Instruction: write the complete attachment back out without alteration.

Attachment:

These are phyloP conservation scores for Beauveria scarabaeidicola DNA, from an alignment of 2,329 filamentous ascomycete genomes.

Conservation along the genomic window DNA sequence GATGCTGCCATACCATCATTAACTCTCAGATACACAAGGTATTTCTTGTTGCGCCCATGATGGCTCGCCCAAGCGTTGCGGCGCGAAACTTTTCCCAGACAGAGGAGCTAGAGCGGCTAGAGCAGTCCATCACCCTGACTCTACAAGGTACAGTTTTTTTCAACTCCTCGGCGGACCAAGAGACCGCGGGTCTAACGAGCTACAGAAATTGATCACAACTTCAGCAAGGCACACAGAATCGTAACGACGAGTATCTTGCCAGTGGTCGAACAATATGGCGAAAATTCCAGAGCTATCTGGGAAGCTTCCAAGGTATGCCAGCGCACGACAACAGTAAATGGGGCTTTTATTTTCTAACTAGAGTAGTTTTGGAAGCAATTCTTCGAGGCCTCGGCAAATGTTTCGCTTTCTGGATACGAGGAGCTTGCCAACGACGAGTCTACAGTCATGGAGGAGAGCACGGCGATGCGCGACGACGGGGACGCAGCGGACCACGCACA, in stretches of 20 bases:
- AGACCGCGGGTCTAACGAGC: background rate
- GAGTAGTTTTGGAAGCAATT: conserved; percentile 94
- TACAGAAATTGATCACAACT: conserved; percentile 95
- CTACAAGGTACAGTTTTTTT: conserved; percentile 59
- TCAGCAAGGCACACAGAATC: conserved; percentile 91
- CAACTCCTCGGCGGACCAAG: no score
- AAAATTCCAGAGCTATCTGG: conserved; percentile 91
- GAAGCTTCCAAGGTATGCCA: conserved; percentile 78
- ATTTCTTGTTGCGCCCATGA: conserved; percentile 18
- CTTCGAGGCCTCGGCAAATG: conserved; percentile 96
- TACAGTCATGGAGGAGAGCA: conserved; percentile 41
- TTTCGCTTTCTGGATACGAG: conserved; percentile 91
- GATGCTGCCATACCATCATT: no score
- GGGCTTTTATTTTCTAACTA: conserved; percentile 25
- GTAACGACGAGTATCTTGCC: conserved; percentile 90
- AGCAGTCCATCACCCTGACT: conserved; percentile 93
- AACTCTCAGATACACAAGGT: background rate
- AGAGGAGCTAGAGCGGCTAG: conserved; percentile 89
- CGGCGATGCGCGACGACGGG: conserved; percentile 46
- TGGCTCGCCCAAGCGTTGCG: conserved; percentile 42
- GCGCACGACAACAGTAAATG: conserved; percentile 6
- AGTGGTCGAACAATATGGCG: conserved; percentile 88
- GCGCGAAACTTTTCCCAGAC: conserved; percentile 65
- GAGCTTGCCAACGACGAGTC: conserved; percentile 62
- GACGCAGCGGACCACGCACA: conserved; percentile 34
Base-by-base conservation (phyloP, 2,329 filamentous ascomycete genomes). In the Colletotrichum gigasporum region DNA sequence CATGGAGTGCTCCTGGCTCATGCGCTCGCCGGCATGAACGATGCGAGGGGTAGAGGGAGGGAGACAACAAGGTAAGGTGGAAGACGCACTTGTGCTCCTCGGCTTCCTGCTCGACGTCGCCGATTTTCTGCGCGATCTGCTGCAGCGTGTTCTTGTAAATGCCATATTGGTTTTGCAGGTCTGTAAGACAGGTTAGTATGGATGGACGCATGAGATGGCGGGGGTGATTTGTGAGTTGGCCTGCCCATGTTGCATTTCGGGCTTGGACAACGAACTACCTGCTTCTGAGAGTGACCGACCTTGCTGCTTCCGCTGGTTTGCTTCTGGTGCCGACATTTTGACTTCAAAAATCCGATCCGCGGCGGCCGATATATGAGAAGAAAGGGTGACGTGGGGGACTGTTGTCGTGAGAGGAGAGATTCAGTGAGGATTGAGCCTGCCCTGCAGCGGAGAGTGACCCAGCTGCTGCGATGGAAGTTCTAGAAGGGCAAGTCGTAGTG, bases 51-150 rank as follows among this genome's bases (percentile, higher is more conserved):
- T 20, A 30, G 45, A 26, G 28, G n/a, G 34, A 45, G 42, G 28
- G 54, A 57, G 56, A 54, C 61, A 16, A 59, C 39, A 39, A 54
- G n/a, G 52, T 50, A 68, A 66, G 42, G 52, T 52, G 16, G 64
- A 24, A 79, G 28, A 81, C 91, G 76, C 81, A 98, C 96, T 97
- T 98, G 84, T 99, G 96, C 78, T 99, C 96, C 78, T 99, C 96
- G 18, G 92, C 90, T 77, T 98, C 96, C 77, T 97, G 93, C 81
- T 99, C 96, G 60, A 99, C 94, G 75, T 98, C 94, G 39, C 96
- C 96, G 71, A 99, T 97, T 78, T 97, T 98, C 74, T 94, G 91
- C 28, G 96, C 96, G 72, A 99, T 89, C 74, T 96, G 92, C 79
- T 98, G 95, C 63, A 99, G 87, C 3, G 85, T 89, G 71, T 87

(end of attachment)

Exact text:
These are phyloP conservation scores for Beauveria scarabaeidicola DNA, from an alignment of 2,329 filamentous ascomycete genomes.

Conservation along the genomic window DNA sequence GATGCTGCCATACCATCATTAACTCTCAGATACACAAGGTATTTCTTGTTGCGCCCATGATGGCTCGCCCAAGCGTTGCGGCGCGAAACTTTTCCCAGACAGAGGAGCTAGAGCGGCTAGAGCAGTCCATCACCCTGACTCTACAAGGTACAGTTTTTTTCAACTCCTCGGCGGACCAAGAGACCGCGGGTCTAACGAGCTACAGAAATTGATCACAACTTCAGCAAGGCACACAGAATCGTAACGACGAGTATCTTGCCAGTGGTCGAACAATATGGCGAAAATTCCAGAGCTATCTGGGAAGCTTCCAAGGTATGCCAGCGCACGACAACAGTAAATGGGGCTTTTATTTTCTAACTAGAGTAGTTTTGGAAGCAATTCTTCGAGGCCTCGGCAAATGTTTCGCTTTCTGGATACGAGGAGCTTGCCAACGACGAGTCTACAGTCATGGAGGAGAGCACGGCGATGCGCGACGACGGGGACGCAGCGGACCACGCACA, in stretches of 20 bases:
- AGACCGCGGGTCTAACGAGC: background rate
- GAGTAGTTTTGGAAGCAATT: conserved; percentile 94
- TACAGAAATTGATCACAACT: conserved; percentile 95
- CTACAAGGTACAGTTTTTTT: conserved; percentile 59
- TCAGCAAGGCACACAGAATC: conserved; percentile 91
- CAACTCCTCGGCGGACCAAG: no score
- AAAATTCCAGAGCTATCTGG: conserved; percentile 91
- GAAGCTTCCAAGGTATGCCA: conserved; percentile 78
- ATTTCTTGTTGCGCCCATGA: conserved; percentile 18
- CTTCGAGGCCTCGGCAAATG: conserved; percentile 96
- TACAGTCATGGAGGAGAGCA: conserved; percentile 41
- TTTCGCTTTCTGGATACGAG: conserved; percentile 91
- GATGCTGCCATACCATCATT: no score
- GGGCTTTTATTTTCTAACTA: conserved; percentile 25
- GTAACGACGAGTATCTTGCC: conserved; percentile 90
- AGCAGTCCATCACCCTGACT: conserved; percentile 93
- AACTCTCAGATACACAAGGT: background rate
- AGAGGAGCTAGAGCGGCTAG: conserved; percentile 89
- CGGCGATGCGCGACGACGGG: conserved; percentile 46
- TGGCTCGCCCAAGCGTTGCG: conserved; percentile 42
- GCGCACGACAACAGTAAATG: conserved; percentile 6
- AGTGGTCGAACAATATGGCG: conserved; percentile 88
- GCGCGAAACTTTTCCCAGAC: conserved; percentile 65
- GAGCTTGCCAACGACGAGTC: conserved; percentile 62
- GACGCAGCGGACCACGCACA: conserved; percentile 34
Base-by-base conservation (phyloP, 2,329 filamentous ascomycete genomes). In the Colletotrichum gigasporum region DNA sequence CATGGAGTGCTCCTGGCTCATGCGCTCGCCGGCATGAACGATGCGAGGGGTAGAGGGAGGGAGACAACAAGGTAAGGTGGAAGACGCACTTGTGCTCCTCGGCTTCCTGCTCGACGTCGCCGATTTTCTGCGCGATCTGCTGCAGCGTGTTCTTGTAAATGCCATATTGGTTTTGCAGGTCTGTAAGACAGGTTAGTATGGATGGACGCATGAGATGGCGGGGGTGATTTGTGAGTTGGCCTGCCCATGTTGCATTTCGGGCTTGGACAACGAACTACCTGCTTCTGAGAGTGACCGACCTTGCTGCTTCCGCTGGTTTGCTTCTGGTGCCGACATTTTGACTTCAAAAATCCGATCCGCGGCGGCCGATATATGAGAAGAAAGGGTGACGTGGGGGACTGTTGTCGTGAGAGGAGAGATTCAGTGAGGATTGAGCCTGCCCTGCAGCGGAGAGTGACCCAGCTGCTGCGATGGAAGTTCTAGAAGGGCAAGTCGTAGTG, bases 51-150 rank as follows among this genome's bases (percentile, higher is more conserved):
- T 20, A 30, G 45, A 26, G 28, G n/a, G 34, A 45, G 42, G 28
- G 54, A 57, G 56, A 54, C 61, A 16, A 59, C 39, A 39, A 54
- G n/a, G 52, T 50, A 68, A 66, G 42, G 52, T 52, G 16, G 64
- A 24, A 79, G 28, A 81, C 91, G 76, C 81, A 98, C 96, T 97
- T 98, G 84, T 99, G 96, C 78, T 99, C 96, C 78, T 99, C 96
- G 18, G 92, C 90, T 77, T 98, C 96, C 77, T 97, G 93, C 81
- T 99, C 96, G 60, A 99, C 94, G 75, T 98, C 94, G 39, C 96
- C 96, G 71, A 99, T 97, T 78, T 97, T 98, C 74, T 94, G 91
- C 28, G 96, C 96, G 72, A 99, T 89, C 74, T 96, G 92, C 79
- T 98, G 95, C 63, A 99, G 87, C 3, G 85, T 89, G 71, T 87